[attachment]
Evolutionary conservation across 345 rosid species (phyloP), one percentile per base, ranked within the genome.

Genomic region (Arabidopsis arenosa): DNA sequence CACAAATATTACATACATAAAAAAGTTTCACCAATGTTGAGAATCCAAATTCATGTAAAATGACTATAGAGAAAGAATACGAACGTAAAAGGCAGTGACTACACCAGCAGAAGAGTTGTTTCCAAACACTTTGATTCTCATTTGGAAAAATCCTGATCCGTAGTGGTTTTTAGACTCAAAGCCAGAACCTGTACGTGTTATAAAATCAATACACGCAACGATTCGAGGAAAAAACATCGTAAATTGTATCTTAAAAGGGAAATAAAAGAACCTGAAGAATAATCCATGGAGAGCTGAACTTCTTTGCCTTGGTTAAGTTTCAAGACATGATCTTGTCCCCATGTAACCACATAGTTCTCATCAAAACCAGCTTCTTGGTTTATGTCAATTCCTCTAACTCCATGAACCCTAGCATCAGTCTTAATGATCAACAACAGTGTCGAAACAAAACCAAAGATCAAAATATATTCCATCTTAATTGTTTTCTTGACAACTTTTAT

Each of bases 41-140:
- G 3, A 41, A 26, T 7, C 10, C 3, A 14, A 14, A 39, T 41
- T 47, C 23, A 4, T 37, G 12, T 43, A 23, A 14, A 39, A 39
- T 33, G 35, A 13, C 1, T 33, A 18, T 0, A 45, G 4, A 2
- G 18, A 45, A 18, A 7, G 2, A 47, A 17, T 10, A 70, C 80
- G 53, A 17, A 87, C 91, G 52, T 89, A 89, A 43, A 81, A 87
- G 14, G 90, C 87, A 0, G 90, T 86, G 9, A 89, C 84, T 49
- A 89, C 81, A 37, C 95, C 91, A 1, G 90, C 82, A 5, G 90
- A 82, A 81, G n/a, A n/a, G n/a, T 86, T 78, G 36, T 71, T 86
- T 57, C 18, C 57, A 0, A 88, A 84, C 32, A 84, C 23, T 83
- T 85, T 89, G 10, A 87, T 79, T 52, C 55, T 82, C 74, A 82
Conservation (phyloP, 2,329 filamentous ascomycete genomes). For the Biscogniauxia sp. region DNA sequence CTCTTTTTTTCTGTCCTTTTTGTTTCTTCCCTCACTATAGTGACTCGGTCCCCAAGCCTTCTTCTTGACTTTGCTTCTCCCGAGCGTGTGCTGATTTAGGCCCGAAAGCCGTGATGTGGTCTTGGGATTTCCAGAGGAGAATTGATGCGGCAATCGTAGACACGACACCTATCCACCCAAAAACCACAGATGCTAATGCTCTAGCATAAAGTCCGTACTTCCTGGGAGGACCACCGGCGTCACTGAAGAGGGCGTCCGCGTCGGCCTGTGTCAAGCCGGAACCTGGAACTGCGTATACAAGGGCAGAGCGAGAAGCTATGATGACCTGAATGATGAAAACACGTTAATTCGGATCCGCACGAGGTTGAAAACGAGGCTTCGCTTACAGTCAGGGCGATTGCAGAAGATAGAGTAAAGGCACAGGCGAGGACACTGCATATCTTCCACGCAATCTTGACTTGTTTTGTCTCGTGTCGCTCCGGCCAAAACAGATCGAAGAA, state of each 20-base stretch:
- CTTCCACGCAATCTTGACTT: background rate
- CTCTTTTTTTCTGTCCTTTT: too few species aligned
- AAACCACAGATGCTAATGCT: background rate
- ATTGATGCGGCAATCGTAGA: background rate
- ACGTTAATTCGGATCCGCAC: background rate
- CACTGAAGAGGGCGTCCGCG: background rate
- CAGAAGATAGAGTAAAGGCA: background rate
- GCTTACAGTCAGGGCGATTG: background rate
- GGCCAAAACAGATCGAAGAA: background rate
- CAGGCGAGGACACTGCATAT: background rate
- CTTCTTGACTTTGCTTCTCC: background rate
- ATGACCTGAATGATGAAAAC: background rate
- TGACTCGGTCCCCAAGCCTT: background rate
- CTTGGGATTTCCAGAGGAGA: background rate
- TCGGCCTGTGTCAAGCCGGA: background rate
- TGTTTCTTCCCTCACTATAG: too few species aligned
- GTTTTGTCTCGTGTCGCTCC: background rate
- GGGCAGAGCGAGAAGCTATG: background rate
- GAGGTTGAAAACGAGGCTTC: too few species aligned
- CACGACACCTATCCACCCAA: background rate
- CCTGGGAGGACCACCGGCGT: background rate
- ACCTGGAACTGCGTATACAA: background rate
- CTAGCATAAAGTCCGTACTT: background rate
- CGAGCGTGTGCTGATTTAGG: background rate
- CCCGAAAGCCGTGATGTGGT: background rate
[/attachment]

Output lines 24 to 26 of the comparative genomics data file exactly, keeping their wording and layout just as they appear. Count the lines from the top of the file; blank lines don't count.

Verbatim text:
- CAGGCGAGGACACTGCATAT: background rate
- CTTCTTGACTTTGCTTCTCC: background rate
- ATGACCTGAATGATGAAAAC: background rate